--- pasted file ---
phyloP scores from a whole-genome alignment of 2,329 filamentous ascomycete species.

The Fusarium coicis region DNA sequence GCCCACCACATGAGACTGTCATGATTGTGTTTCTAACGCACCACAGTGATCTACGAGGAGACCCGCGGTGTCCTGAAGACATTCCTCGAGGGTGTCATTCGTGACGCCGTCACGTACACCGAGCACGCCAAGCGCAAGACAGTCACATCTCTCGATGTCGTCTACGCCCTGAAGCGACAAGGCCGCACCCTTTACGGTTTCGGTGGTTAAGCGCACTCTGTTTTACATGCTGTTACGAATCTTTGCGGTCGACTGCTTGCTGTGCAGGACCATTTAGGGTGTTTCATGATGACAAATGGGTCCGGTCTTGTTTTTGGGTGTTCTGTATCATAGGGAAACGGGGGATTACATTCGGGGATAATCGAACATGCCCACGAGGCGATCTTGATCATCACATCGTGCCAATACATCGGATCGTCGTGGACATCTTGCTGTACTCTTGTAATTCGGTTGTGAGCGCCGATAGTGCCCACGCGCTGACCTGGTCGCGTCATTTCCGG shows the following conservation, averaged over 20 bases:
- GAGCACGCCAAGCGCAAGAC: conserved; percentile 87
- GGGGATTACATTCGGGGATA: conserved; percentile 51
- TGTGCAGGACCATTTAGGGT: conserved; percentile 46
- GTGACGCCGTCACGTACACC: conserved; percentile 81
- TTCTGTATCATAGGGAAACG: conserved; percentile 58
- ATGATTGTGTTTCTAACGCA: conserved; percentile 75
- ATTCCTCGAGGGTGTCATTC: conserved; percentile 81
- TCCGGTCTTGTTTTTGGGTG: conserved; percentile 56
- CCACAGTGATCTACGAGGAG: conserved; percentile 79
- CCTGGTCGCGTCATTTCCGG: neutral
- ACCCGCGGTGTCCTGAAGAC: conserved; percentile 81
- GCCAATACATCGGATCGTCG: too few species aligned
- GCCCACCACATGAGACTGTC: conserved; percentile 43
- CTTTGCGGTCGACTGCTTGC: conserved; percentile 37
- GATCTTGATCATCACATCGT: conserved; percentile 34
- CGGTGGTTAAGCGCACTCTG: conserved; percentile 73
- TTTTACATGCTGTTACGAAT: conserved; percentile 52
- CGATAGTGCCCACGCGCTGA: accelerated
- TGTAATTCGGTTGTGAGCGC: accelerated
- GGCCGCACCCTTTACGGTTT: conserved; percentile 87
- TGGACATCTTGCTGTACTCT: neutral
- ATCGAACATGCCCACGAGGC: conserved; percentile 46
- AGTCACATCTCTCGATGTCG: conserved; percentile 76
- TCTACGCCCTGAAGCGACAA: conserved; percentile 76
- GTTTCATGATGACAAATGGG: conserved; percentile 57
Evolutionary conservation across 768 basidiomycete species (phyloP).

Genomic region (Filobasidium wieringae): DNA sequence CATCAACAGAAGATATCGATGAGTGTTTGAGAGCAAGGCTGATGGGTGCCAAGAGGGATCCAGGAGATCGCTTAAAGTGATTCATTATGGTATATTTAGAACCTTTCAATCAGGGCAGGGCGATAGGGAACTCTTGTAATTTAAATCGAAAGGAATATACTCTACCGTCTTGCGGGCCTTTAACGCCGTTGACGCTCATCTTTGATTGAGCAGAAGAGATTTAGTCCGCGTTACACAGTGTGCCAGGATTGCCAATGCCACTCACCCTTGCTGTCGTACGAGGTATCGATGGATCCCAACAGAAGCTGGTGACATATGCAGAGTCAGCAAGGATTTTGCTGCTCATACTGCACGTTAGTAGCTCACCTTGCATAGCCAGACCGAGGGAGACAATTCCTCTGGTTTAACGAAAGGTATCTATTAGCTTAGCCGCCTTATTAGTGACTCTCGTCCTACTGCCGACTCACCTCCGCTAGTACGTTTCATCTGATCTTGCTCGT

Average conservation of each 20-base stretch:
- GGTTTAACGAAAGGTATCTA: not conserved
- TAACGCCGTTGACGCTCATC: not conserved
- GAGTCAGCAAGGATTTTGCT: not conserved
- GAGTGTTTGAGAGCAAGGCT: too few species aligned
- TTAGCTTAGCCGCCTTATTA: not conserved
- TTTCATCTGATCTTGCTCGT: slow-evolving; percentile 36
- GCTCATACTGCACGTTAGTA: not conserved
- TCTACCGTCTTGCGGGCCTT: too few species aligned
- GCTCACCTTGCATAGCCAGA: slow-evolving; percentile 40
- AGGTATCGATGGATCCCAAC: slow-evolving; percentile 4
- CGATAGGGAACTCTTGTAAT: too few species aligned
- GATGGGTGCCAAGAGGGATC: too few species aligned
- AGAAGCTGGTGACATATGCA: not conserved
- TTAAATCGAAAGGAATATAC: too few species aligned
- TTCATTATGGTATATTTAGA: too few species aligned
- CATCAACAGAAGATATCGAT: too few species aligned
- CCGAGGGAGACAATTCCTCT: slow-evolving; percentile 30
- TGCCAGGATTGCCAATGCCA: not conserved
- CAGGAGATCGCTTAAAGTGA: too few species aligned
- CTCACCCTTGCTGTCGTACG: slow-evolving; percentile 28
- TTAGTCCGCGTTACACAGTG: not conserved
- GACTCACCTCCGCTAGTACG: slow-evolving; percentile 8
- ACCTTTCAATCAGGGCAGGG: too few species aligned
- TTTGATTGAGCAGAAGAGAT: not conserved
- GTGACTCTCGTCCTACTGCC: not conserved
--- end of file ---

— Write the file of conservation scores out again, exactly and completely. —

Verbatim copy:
phyloP scores from a whole-genome alignment of 2,329 filamentous ascomycete species.

The Fusarium coicis region DNA sequence GCCCACCACATGAGACTGTCATGATTGTGTTTCTAACGCACCACAGTGATCTACGAGGAGACCCGCGGTGTCCTGAAGACATTCCTCGAGGGTGTCATTCGTGACGCCGTCACGTACACCGAGCACGCCAAGCGCAAGACAGTCACATCTCTCGATGTCGTCTACGCCCTGAAGCGACAAGGCCGCACCCTTTACGGTTTCGGTGGTTAAGCGCACTCTGTTTTACATGCTGTTACGAATCTTTGCGGTCGACTGCTTGCTGTGCAGGACCATTTAGGGTGTTTCATGATGACAAATGGGTCCGGTCTTGTTTTTGGGTGTTCTGTATCATAGGGAAACGGGGGATTACATTCGGGGATAATCGAACATGCCCACGAGGCGATCTTGATCATCACATCGTGCCAATACATCGGATCGTCGTGGACATCTTGCTGTACTCTTGTAATTCGGTTGTGAGCGCCGATAGTGCCCACGCGCTGACCTGGTCGCGTCATTTCCGG shows the following conservation, averaged over 20 bases:
- GAGCACGCCAAGCGCAAGAC: conserved; percentile 87
- GGGGATTACATTCGGGGATA: conserved; percentile 51
- TGTGCAGGACCATTTAGGGT: conserved; percentile 46
- GTGACGCCGTCACGTACACC: conserved; percentile 81
- TTCTGTATCATAGGGAAACG: conserved; percentile 58
- ATGATTGTGTTTCTAACGCA: conserved; percentile 75
- ATTCCTCGAGGGTGTCATTC: conserved; percentile 81
- TCCGGTCTTGTTTTTGGGTG: conserved; percentile 56
- CCACAGTGATCTACGAGGAG: conserved; percentile 79
- CCTGGTCGCGTCATTTCCGG: neutral
- ACCCGCGGTGTCCTGAAGAC: conserved; percentile 81
- GCCAATACATCGGATCGTCG: too few species aligned
- GCCCACCACATGAGACTGTC: conserved; percentile 43
- CTTTGCGGTCGACTGCTTGC: conserved; percentile 37
- GATCTTGATCATCACATCGT: conserved; percentile 34
- CGGTGGTTAAGCGCACTCTG: conserved; percentile 73
- TTTTACATGCTGTTACGAAT: conserved; percentile 52
- CGATAGTGCCCACGCGCTGA: accelerated
- TGTAATTCGGTTGTGAGCGC: accelerated
- GGCCGCACCCTTTACGGTTT: conserved; percentile 87
- TGGACATCTTGCTGTACTCT: neutral
- ATCGAACATGCCCACGAGGC: conserved; percentile 46
- AGTCACATCTCTCGATGTCG: conserved; percentile 76
- TCTACGCCCTGAAGCGACAA: conserved; percentile 76
- GTTTCATGATGACAAATGGG: conserved; percentile 57
Evolutionary conservation across 768 basidiomycete species (phyloP).

Genomic region (Filobasidium wieringae): DNA sequence CATCAACAGAAGATATCGATGAGTGTTTGAGAGCAAGGCTGATGGGTGCCAAGAGGGATCCAGGAGATCGCTTAAAGTGATTCATTATGGTATATTTAGAACCTTTCAATCAGGGCAGGGCGATAGGGAACTCTTGTAATTTAAATCGAAAGGAATATACTCTACCGTCTTGCGGGCCTTTAACGCCGTTGACGCTCATCTTTGATTGAGCAGAAGAGATTTAGTCCGCGTTACACAGTGTGCCAGGATTGCCAATGCCACTCACCCTTGCTGTCGTACGAGGTATCGATGGATCCCAACAGAAGCTGGTGACATATGCAGAGTCAGCAAGGATTTTGCTGCTCATACTGCACGTTAGTAGCTCACCTTGCATAGCCAGACCGAGGGAGACAATTCCTCTGGTTTAACGAAAGGTATCTATTAGCTTAGCCGCCTTATTAGTGACTCTCGTCCTACTGCCGACTCACCTCCGCTAGTACGTTTCATCTGATCTTGCTCGT

Average conservation of each 20-base stretch:
- GGTTTAACGAAAGGTATCTA: not conserved
- TAACGCCGTTGACGCTCATC: not conserved
- GAGTCAGCAAGGATTTTGCT: not conserved
- GAGTGTTTGAGAGCAAGGCT: too few species aligned
- TTAGCTTAGCCGCCTTATTA: not conserved
- TTTCATCTGATCTTGCTCGT: slow-evolving; percentile 36
- GCTCATACTGCACGTTAGTA: not conserved
- TCTACCGTCTTGCGGGCCTT: too few species aligned
- GCTCACCTTGCATAGCCAGA: slow-evolving; percentile 40
- AGGTATCGATGGATCCCAAC: slow-evolving; percentile 4
- CGATAGGGAACTCTTGTAAT: too few species aligned
- GATGGGTGCCAAGAGGGATC: too few species aligned
- AGAAGCTGGTGACATATGCA: not conserved
- TTAAATCGAAAGGAATATAC: too few species aligned
- TTCATTATGGTATATTTAGA: too few species aligned
- CATCAACAGAAGATATCGAT: too few species aligned
- CCGAGGGAGACAATTCCTCT: slow-evolving; percentile 30
- TGCCAGGATTGCCAATGCCA: not conserved
- CAGGAGATCGCTTAAAGTGA: too few species aligned
- CTCACCCTTGCTGTCGTACG: slow-evolving; percentile 28
- TTAGTCCGCGTTACACAGTG: not conserved
- GACTCACCTCCGCTAGTACG: slow-evolving; percentile 8
- ACCTTTCAATCAGGGCAGGG: too few species aligned
- TTTGATTGAGCAGAAGAGAT: not conserved
- GTGACTCTCGTCCTACTGCC: not conserved